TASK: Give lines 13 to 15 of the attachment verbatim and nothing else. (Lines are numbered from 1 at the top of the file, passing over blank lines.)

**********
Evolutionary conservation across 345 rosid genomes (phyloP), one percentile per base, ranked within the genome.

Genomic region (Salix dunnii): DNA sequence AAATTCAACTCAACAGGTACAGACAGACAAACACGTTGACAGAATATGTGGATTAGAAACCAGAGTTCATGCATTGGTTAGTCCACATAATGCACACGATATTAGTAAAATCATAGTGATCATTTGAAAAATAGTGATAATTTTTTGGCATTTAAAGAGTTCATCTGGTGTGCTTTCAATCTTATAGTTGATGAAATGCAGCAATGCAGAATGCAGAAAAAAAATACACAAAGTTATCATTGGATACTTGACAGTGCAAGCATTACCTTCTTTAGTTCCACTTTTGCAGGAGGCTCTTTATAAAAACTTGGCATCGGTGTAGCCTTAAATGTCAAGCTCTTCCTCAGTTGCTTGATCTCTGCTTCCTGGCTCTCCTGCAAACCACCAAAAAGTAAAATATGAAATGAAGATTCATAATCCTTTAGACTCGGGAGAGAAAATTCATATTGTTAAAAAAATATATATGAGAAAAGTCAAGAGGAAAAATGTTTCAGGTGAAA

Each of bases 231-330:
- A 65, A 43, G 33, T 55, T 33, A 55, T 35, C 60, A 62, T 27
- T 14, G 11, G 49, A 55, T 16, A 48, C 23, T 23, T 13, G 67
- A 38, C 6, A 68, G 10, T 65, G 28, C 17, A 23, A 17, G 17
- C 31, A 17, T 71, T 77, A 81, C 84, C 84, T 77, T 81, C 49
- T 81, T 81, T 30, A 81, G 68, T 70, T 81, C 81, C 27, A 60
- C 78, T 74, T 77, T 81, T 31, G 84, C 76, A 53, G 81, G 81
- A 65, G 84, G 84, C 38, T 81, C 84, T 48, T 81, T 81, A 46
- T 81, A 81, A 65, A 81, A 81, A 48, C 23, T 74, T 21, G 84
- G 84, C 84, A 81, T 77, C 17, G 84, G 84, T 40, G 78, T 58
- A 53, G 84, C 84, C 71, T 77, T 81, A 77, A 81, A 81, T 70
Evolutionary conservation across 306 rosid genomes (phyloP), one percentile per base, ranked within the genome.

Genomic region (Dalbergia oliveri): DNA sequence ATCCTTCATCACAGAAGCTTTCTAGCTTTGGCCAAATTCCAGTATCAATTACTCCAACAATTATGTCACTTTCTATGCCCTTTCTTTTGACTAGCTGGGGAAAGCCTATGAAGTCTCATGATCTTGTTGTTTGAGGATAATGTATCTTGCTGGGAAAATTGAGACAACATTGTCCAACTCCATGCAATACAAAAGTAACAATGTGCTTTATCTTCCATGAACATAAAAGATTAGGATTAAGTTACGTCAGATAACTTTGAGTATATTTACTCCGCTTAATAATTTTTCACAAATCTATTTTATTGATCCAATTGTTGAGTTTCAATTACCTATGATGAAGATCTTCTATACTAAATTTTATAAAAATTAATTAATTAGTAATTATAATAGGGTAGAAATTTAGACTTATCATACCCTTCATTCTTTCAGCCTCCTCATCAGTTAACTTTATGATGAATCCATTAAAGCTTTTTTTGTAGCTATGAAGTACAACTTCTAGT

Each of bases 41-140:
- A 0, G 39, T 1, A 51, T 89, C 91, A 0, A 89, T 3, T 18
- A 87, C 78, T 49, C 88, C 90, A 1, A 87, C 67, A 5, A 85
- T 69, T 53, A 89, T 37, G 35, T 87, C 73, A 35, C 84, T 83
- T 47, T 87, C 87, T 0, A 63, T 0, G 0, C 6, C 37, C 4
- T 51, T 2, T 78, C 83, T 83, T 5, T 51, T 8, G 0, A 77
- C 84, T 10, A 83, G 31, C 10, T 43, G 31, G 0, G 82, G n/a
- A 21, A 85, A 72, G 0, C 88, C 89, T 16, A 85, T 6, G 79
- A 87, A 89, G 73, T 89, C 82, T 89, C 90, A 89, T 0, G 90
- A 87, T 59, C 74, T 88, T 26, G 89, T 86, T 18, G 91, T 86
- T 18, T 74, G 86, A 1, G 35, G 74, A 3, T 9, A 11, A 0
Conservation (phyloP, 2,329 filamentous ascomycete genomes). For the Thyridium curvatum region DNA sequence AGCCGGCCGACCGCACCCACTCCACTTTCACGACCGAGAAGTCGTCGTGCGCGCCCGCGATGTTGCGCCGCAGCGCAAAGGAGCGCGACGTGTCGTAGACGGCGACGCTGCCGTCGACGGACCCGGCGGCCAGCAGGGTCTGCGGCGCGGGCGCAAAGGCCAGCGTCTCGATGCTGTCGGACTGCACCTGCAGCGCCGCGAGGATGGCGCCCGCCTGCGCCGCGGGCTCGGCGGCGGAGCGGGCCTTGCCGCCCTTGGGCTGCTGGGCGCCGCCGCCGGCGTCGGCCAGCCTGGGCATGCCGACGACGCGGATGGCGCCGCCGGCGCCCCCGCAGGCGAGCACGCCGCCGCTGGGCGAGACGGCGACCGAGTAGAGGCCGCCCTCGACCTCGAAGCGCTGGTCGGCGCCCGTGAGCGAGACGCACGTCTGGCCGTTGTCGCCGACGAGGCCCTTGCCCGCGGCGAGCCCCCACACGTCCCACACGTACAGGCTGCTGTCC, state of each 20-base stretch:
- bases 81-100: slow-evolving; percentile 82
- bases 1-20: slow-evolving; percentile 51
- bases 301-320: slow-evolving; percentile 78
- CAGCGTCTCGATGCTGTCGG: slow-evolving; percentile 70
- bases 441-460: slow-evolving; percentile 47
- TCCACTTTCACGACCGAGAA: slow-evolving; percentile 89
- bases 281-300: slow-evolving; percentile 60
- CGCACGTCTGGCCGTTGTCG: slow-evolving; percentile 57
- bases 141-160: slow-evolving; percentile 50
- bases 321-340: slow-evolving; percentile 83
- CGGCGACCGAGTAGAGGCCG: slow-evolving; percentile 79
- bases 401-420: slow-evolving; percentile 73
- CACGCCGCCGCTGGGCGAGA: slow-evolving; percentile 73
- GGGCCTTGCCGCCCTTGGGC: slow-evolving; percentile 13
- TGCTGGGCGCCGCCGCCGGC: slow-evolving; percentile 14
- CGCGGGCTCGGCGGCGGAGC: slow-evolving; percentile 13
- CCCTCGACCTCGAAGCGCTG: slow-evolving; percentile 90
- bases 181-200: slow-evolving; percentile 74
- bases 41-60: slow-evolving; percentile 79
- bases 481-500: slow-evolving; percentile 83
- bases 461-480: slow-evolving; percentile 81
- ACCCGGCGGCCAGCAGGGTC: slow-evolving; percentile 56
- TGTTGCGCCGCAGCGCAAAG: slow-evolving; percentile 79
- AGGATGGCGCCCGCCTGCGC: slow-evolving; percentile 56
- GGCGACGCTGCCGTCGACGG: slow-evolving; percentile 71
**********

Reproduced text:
- A 53, G 84, C 84, C 71, T 77, T 81, A 77, A 81, A 81, T 70
Evolutionary conservation across 306 rosid genomes (phyloP), one percentile per base, ranked within the genome.

Genomic region (Dalbergia oliveri): DNA sequence ATCCTTCATCACAGAAGCTTTCTAGCTTTGGCCAAATTCCAGTATCAATTACTCCAACAATTATGTCACTTTCTATGCCCTTTCTTTTGACTAGCTGGGGAAAGCCTATGAAGTCTCATGATCTTGTTGTTTGAGGATAATGTATCTTGCTGGGAAAATTGAGACAACATTGTCCAACTCCATGCAATACAAAAGTAACAATGTGCTTTATCTTCCATGAACATAAAAGATTAGGATTAAGTTACGTCAGATAACTTTGAGTATATTTACTCCGCTTAATAATTTTTCACAAATCTATTTTATTGATCCAATTGTTGAGTTTCAATTACCTATGATGAAGATCTTCTATACTAAATTTTATAAAAATTAATTAATTAGTAATTATAATAGGGTAGAAATTTAGACTTATCATACCCTTCATTCTTTCAGCCTCCTCATCAGTTAACTTTATGATGAATCCATTAAAGCTTTTTTTGTAGCTATGAAGTACAACTTCTAGT